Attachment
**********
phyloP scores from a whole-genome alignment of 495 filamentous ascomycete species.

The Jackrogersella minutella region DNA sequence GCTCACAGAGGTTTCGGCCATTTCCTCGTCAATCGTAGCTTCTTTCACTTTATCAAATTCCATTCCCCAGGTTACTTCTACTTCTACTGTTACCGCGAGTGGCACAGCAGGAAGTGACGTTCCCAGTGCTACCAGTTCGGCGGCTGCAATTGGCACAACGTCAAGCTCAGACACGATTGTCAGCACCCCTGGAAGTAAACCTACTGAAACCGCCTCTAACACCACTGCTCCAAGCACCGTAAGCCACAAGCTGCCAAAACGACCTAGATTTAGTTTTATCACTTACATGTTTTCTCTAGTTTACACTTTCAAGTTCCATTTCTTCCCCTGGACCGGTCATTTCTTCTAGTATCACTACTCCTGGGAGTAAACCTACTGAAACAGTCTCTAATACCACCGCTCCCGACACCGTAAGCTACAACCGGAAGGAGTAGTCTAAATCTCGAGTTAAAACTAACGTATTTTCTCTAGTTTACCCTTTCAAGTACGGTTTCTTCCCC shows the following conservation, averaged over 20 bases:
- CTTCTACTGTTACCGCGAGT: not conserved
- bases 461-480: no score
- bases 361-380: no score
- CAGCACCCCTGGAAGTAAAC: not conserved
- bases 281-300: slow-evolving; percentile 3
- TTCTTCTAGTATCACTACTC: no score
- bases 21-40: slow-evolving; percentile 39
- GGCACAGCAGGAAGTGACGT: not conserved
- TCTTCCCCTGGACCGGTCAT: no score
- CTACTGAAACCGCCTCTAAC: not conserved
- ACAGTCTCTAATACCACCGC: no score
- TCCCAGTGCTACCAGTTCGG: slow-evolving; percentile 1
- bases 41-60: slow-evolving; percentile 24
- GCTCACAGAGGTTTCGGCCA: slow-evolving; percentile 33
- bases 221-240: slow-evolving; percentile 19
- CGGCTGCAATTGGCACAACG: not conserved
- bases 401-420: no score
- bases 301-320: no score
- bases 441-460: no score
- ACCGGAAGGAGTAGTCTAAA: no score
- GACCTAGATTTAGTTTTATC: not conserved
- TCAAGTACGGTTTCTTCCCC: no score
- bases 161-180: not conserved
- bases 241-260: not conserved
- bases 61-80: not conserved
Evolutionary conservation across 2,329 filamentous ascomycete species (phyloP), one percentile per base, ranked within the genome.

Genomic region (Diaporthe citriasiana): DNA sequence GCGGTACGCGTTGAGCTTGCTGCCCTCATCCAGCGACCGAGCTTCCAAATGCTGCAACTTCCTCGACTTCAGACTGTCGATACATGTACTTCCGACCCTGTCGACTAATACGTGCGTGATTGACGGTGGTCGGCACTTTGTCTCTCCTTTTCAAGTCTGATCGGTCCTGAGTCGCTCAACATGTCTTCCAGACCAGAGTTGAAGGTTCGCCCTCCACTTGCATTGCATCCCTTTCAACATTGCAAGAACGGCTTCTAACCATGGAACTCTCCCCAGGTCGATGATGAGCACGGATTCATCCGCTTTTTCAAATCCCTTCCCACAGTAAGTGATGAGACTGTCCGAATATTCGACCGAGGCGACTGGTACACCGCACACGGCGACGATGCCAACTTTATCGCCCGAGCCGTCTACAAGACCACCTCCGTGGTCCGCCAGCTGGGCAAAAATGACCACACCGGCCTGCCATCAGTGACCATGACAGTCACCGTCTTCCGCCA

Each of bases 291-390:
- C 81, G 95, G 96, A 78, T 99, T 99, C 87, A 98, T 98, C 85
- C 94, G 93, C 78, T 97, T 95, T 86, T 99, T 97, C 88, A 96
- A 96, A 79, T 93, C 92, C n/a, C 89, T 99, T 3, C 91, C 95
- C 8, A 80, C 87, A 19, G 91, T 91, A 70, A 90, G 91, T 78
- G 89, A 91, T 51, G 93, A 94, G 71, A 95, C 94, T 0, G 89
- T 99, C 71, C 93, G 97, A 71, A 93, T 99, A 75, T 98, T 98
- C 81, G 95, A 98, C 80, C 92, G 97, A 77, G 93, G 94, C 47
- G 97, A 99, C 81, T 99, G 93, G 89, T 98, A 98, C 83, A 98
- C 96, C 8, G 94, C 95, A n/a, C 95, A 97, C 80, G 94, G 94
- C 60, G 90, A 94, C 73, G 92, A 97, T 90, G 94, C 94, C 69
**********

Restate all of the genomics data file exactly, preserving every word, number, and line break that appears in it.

phyloP scores from a whole-genome alignment of 495 filamentous ascomycete species.

The Jackrogersella minutella region DNA sequence GCTCACAGAGGTTTCGGCCATTTCCTCGTCAATCGTAGCTTCTTTCACTTTATCAAATTCCATTCCCCAGGTTACTTCTACTTCTACTGTTACCGCGAGTGGCACAGCAGGAAGTGACGTTCCCAGTGCTACCAGTTCGGCGGCTGCAATTGGCACAACGTCAAGCTCAGACACGATTGTCAGCACCCCTGGAAGTAAACCTACTGAAACCGCCTCTAACACCACTGCTCCAAGCACCGTAAGCCACAAGCTGCCAAAACGACCTAGATTTAGTTTTATCACTTACATGTTTTCTCTAGTTTACACTTTCAAGTTCCATTTCTTCCCCTGGACCGGTCATTTCTTCTAGTATCACTACTCCTGGGAGTAAACCTACTGAAACAGTCTCTAATACCACCGCTCCCGACACCGTAAGCTACAACCGGAAGGAGTAGTCTAAATCTCGAGTTAAAACTAACGTATTTTCTCTAGTTTACCCTTTCAAGTACGGTTTCTTCCCC shows the following conservation, averaged over 20 bases:
- CTTCTACTGTTACCGCGAGT: not conserved
- bases 461-480: no score
- bases 361-380: no score
- CAGCACCCCTGGAAGTAAAC: not conserved
- bases 281-300: slow-evolving; percentile 3
- TTCTTCTAGTATCACTACTC: no score
- bases 21-40: slow-evolving; percentile 39
- GGCACAGCAGGAAGTGACGT: not conserved
- TCTTCCCCTGGACCGGTCAT: no score
- CTACTGAAACCGCCTCTAAC: not conserved
- ACAGTCTCTAATACCACCGC: no score
- TCCCAGTGCTACCAGTTCGG: slow-evolving; percentile 1
- bases 41-60: slow-evolving; percentile 24
- GCTCACAGAGGTTTCGGCCA: slow-evolving; percentile 33
- bases 221-240: slow-evolving; percentile 19
- CGGCTGCAATTGGCACAACG: not conserved
- bases 401-420: no score
- bases 301-320: no score
- bases 441-460: no score
- ACCGGAAGGAGTAGTCTAAA: no score
- GACCTAGATTTAGTTTTATC: not conserved
- TCAAGTACGGTTTCTTCCCC: no score
- bases 161-180: not conserved
- bases 241-260: not conserved
- bases 61-80: not conserved
Evolutionary conservation across 2,329 filamentous ascomycete species (phyloP), one percentile per base, ranked within the genome.

Genomic region (Diaporthe citriasiana): DNA sequence GCGGTACGCGTTGAGCTTGCTGCCCTCATCCAGCGACCGAGCTTCCAAATGCTGCAACTTCCTCGACTTCAGACTGTCGATACATGTACTTCCGACCCTGTCGACTAATACGTGCGTGATTGACGGTGGTCGGCACTTTGTCTCTCCTTTTCAAGTCTGATCGGTCCTGAGTCGCTCAACATGTCTTCCAGACCAGAGTTGAAGGTTCGCCCTCCACTTGCATTGCATCCCTTTCAACATTGCAAGAACGGCTTCTAACCATGGAACTCTCCCCAGGTCGATGATGAGCACGGATTCATCCGCTTTTTCAAATCCCTTCCCACAGTAAGTGATGAGACTGTCCGAATATTCGACCGAGGCGACTGGTACACCGCACACGGCGACGATGCCAACTTTATCGCCCGAGCCGTCTACAAGACCACCTCCGTGGTCCGCCAGCTGGGCAAAAATGACCACACCGGCCTGCCATCAGTGACCATGACAGTCACCGTCTTCCGCCA

Each of bases 291-390:
- C 81, G 95, G 96, A 78, T 99, T 99, C 87, A 98, T 98, C 85
- C 94, G 93, C 78, T 97, T 95, T 86, T 99, T 97, C 88, A 96
- A 96, A 79, T 93, C 92, C n/a, C 89, T 99, T 3, C 91, C 95
- C 8, A 80, C 87, A 19, G 91, T 91, A 70, A 90, G 91, T 78
- G 89, A 91, T 51, G 93, A 94, G 71, A 95, C 94, T 0, G 89
- T 99, C 71, C 93, G 97, A 71, A 93, T 99, A 75, T 98, T 98
- C 81, G 95, A 98, C 80, C 92, G 97, A 77, G 93, G 94, C 47
- G 97, A 99, C 81, T 99, G 93, G 89, T 98, A 98, C 83, A 98
- C 96, C 8, G 94, C 95, A n/a, C 95, A 97, C 80, G 94, G 94
- C 60, G 90, A 94, C 73, G 92, A 97, T 90, G 94, C 94, C 69